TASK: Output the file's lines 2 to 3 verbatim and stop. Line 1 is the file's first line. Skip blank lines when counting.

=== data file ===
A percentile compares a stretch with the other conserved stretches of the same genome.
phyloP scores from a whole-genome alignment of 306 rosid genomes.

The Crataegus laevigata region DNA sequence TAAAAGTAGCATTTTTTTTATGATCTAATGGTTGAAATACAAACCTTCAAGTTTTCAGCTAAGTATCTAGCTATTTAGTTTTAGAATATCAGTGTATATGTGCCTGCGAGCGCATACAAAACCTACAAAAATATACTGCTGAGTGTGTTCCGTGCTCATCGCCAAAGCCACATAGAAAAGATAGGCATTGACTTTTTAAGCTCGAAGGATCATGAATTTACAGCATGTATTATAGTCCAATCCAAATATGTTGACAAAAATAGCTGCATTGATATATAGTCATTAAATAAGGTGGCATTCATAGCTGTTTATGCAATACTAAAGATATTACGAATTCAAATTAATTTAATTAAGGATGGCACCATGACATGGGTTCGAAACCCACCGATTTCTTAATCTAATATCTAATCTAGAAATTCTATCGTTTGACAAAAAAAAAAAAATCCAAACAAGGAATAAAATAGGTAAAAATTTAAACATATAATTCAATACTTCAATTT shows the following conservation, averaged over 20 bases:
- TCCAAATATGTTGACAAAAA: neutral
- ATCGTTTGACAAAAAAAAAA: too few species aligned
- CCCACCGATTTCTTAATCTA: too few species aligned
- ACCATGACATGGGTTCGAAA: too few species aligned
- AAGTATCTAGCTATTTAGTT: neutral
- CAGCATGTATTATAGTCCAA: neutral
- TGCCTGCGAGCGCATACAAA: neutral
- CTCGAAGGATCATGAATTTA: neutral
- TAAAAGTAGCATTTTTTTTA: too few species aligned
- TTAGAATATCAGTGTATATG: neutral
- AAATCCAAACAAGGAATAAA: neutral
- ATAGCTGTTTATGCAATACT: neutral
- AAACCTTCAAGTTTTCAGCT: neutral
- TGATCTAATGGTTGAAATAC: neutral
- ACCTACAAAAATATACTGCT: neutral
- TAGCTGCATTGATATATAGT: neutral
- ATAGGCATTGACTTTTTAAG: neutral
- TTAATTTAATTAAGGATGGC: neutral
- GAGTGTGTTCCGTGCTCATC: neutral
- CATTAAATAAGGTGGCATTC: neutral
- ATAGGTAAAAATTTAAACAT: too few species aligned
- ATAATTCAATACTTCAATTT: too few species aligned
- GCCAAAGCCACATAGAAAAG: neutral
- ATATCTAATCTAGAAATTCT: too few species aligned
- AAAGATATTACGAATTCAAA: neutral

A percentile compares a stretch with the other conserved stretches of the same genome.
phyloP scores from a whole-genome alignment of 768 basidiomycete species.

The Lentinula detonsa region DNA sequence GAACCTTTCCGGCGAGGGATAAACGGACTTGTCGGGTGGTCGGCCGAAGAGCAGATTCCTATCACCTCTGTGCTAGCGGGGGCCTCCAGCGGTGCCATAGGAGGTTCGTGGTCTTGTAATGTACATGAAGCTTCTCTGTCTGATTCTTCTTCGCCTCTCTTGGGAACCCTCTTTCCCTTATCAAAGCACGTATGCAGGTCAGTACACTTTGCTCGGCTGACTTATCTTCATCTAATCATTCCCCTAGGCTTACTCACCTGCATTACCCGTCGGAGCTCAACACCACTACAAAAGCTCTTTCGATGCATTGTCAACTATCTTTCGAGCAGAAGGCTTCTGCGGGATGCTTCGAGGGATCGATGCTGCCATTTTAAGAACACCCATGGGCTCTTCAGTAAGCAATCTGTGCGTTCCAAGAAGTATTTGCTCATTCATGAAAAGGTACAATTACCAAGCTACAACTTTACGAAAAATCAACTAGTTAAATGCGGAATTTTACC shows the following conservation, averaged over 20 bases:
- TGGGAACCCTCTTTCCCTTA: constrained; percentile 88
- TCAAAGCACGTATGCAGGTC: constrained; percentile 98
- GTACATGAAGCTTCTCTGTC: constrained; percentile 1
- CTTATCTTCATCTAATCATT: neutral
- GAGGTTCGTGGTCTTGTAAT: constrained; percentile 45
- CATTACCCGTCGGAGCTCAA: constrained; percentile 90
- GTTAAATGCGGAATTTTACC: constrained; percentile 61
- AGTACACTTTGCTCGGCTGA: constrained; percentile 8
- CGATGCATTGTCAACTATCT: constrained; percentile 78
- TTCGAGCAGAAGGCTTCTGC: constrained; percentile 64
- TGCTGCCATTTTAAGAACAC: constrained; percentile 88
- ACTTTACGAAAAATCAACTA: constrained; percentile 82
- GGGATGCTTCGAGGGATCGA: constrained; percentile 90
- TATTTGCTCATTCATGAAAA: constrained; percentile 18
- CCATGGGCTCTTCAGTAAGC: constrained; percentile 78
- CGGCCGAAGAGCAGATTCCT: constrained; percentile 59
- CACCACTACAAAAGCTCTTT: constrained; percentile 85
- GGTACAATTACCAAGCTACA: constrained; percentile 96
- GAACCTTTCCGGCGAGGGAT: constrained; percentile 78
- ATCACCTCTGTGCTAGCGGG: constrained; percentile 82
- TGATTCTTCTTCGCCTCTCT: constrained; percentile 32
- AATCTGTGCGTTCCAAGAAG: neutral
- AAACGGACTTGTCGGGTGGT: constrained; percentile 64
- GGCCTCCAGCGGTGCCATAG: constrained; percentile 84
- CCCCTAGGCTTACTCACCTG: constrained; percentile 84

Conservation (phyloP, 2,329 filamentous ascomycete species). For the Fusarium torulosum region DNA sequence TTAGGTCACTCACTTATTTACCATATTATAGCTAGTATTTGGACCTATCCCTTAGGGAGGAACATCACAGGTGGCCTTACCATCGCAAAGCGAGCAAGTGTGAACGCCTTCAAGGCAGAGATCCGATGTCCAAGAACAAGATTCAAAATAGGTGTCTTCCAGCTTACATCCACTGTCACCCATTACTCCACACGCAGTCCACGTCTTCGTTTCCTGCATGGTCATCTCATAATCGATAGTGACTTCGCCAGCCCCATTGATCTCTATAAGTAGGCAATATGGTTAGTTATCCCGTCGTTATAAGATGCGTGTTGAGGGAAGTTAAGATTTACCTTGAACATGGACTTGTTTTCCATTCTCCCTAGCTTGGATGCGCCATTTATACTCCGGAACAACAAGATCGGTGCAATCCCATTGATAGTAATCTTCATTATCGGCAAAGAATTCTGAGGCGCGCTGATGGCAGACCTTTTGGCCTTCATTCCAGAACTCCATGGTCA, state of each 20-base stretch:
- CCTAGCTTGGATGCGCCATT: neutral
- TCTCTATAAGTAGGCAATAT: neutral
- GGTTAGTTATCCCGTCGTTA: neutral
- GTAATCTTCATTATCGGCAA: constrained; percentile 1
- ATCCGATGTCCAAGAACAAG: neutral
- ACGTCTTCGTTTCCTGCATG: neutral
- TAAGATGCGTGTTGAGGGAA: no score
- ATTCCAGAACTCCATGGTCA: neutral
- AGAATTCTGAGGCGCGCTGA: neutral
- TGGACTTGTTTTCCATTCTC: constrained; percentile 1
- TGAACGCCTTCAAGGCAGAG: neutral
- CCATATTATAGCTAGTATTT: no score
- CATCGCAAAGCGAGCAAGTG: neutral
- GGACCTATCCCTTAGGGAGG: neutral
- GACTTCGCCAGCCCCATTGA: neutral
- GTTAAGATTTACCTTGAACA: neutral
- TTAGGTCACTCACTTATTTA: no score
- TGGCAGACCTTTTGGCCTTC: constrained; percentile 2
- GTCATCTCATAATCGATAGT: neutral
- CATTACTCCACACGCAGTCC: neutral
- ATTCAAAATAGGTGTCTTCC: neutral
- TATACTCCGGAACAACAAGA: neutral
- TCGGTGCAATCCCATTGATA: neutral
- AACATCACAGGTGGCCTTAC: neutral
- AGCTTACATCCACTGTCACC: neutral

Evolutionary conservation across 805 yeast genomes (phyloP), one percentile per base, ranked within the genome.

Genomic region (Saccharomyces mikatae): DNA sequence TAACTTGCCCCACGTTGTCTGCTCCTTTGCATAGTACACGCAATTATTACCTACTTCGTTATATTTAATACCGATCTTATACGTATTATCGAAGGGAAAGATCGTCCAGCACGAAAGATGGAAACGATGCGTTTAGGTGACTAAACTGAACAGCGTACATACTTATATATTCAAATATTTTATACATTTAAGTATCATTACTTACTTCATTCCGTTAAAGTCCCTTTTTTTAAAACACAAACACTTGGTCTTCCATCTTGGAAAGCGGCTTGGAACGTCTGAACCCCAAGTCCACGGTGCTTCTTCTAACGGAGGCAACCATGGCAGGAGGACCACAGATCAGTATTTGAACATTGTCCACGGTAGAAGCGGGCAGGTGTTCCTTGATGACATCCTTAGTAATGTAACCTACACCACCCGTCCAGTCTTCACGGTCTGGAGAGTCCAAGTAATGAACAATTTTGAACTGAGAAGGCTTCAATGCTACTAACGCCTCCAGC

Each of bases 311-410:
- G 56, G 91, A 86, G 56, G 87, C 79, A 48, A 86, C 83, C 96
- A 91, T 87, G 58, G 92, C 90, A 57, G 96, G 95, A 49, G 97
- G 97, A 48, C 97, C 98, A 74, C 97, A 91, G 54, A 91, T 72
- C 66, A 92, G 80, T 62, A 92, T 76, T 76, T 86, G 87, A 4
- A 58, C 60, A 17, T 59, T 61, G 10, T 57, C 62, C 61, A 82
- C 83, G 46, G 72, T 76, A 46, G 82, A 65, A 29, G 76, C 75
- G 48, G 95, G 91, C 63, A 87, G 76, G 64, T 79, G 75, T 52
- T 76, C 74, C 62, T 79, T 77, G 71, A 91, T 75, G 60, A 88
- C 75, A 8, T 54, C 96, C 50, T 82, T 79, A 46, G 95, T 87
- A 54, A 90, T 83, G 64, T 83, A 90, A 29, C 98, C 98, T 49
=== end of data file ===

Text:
phyloP scores from a whole-genome alignment of 306 rosid genomes.

The Crataegus laevigata region DNA sequence TAAAAGTAGCATTTTTTTTATGATCTAATGGTTGAAATACAAACCTTCAAGTTTTCAGCTAAGTATCTAGCTATTTAGTTTTAGAATATCAGTGTATATGTGCCTGCGAGCGCATACAAAACCTACAAAAATATACTGCTGAGTGTGTTCCGTGCTCATCGCCAAAGCCACATAGAAAAGATAGGCATTGACTTTTTAAGCTCGAAGGATCATGAATTTACAGCATGTATTATAGTCCAATCCAAATATGTTGACAAAAATAGCTGCATTGATATATAGTCATTAAATAAGGTGGCATTCATAGCTGTTTATGCAATACTAAAGATATTACGAATTCAAATTAATTTAATTAAGGATGGCACCATGACATGGGTTCGAAACCCACCGATTTCTTAATCTAATATCTAATCTAGAAATTCTATCGTTTGACAAAAAAAAAAAAATCCAAACAAGGAATAAAATAGGTAAAAATTTAAACATATAATTCAATACTTCAATTT shows the following conservation, averaged over 20 bases: